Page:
DEAR ABBY: Somewhere in this great country there's a town or city that will win $25,000 and national recognition by entering the National Organization on Disability's 2003 Accessible America contest. Anyone who feels that his or her community is a model of accessibility -- a place where people with disabilities can fully participate just like anyone else -- should encourage the mayor to enter the contest before the Oct. 31, 2003, deadline.
When communities make the commitment to improve accessibility, all of their citizens and visitors benefit. One-fifth of all Americans have some sort of disability. That's why it is crucial that communities ensure a safe and welcoming environment. The Accessible America contest puts a spotlight on those cities and towns that are leaders in improving the quality of life for people with disabilities.
As vice chairman of the National Organization on Disability (NOD), I urge mayors in towns large and small to place a priority on creating a level playing field for all citizens by providing equal access to their services and facilities. I encourage them not only to share their successes by entering the contest, but also to join NOD's Community Partnership Program on behalf of their constituents. It's a great way to learn how best to comply with the Americans With Disabilities Act and to get tips on maximizing access and opportunities. -- CHRISTOPHER REEVE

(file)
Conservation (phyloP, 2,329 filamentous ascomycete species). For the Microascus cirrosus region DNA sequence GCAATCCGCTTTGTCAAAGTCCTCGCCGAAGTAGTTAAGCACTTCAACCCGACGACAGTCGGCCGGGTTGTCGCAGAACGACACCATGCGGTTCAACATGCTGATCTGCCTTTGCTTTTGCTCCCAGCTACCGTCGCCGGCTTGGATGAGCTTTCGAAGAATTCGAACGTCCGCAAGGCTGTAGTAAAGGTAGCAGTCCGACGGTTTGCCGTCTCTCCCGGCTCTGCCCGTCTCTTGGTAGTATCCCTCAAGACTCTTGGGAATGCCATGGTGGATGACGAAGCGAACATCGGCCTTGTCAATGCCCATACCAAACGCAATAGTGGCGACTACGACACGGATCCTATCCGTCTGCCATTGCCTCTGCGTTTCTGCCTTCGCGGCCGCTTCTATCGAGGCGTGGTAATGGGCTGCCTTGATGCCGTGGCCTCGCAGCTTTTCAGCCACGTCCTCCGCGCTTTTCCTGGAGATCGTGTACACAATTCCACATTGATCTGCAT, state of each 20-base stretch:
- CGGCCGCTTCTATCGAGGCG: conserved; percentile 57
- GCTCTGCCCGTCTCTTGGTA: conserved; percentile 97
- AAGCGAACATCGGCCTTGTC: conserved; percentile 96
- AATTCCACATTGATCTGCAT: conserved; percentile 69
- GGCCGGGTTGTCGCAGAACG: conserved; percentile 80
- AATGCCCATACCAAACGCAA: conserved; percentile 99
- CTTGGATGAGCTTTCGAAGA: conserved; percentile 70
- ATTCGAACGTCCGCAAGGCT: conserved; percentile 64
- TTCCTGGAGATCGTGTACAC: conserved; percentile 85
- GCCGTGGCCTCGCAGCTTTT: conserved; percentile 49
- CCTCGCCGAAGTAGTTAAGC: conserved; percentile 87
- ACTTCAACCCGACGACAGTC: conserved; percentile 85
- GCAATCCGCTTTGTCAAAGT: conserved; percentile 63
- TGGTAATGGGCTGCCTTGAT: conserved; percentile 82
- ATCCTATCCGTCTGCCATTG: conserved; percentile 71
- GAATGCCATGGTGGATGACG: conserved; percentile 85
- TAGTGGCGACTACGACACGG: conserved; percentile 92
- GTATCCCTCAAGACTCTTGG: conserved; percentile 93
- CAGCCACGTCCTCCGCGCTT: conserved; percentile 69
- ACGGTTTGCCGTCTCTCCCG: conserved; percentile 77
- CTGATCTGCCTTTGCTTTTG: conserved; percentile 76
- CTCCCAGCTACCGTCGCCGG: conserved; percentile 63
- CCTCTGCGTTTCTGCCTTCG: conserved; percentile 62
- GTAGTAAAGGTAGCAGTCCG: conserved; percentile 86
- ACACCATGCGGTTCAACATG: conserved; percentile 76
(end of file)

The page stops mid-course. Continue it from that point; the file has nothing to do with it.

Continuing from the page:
DEAR CHRISTOPHER: Count me among your many fans. I'm pleased to publicize such a worthwhile endeavor.
Readers, the NOD Community Partnership Program is sponsored by the Alcoa Foundation, and the Accessible America contest is sponsored by UPS. I salute both for their community involvement.
To learn more about the contest, call (202) 293-5960 or visit the NOD Web site: www.nod.org. I'll put the name of the winning entrant in my column in December.
DEAR ABBY: I am 16 and attending summer school. My sister, "Maria," is a year older than me. She's new to our school because she just moved here to live with our mom and me. (She was living with Dad, but he kicked her out.)
Since the day Maria set foot on campus, every guy here is after her -- and I know why. She wears skimpy clothes and has a big chest.
Now every boy I like ends up liking Maria instead of me. I'm sick of it. There's only so much a person can take, and I've reached my limit. Do you have any advice for me, Abby? -- EXASPERATED IN NEW MEXICO
DEAR EXASPERATED: I'll begin with some words for your mother, because she is the person who is going to have to deal with your sister. There is a time and a place for everything. Maria is crying out for attention, but she's getting the wrong kind -- and unless there is intervention, she'll wind up in trouble. Your mother should make it her business to find out what is proper attire at your school and enforce the dress code.
Now, some advice for you: Sibling rivalry is normal -- the attention your sister is attracting is transitory. Concentrate on your grades and on activities at which you can excel. That way, you'll be an outstanding individual in your own right and not just "somebody's sister." Trust me, it'll pay off in the end.
P.S. Please clip this column and show it to your mom.
What teens need to know about sex, drugs, AIDS, and getting along with peers and parents is in "What Every Teen Should Know." To order, send a business-size, self-addressed envelope, plus check or money order for $5 (U.S. funds only) to: Dear Abby, Teen Booklet, P.O. Box 447, Mount Morris, IL 61054-0447. (Postage is included.)
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